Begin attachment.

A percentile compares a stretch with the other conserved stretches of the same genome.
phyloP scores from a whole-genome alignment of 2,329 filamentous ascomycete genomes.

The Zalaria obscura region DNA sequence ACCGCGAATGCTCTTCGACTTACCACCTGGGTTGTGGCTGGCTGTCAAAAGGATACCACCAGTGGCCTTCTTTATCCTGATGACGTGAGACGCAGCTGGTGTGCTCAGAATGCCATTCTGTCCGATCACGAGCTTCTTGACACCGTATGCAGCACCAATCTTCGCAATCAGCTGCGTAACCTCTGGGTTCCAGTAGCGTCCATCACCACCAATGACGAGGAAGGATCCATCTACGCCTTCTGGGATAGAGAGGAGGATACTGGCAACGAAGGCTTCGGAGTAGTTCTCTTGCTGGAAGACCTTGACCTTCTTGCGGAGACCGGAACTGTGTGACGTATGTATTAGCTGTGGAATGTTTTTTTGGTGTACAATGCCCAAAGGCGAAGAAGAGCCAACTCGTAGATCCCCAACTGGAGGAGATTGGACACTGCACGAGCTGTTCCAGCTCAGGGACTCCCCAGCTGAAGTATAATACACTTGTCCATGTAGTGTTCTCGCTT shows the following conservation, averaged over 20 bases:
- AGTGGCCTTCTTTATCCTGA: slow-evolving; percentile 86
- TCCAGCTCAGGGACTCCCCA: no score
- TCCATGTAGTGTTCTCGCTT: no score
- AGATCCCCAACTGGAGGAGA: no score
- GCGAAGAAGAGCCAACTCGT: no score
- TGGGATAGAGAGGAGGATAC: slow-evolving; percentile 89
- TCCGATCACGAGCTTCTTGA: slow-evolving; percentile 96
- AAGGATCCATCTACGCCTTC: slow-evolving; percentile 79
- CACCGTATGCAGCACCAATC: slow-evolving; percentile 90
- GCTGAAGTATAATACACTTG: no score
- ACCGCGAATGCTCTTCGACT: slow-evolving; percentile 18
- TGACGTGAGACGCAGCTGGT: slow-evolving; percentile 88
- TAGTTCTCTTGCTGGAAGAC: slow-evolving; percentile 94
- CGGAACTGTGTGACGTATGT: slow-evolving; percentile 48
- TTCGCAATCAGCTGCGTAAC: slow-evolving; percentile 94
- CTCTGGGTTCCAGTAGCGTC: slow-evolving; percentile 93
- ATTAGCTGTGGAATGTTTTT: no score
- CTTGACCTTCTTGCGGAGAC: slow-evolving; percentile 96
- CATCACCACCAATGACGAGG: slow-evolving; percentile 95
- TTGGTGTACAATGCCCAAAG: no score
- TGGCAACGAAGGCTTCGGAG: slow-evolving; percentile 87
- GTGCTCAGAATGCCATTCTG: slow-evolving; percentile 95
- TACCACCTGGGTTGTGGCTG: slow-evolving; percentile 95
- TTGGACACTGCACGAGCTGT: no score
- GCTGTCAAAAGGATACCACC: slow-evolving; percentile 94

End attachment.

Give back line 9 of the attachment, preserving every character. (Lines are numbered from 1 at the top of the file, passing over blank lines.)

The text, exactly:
- TGGGATAGAGAGGAGGATAC: slow-evolving; percentile 89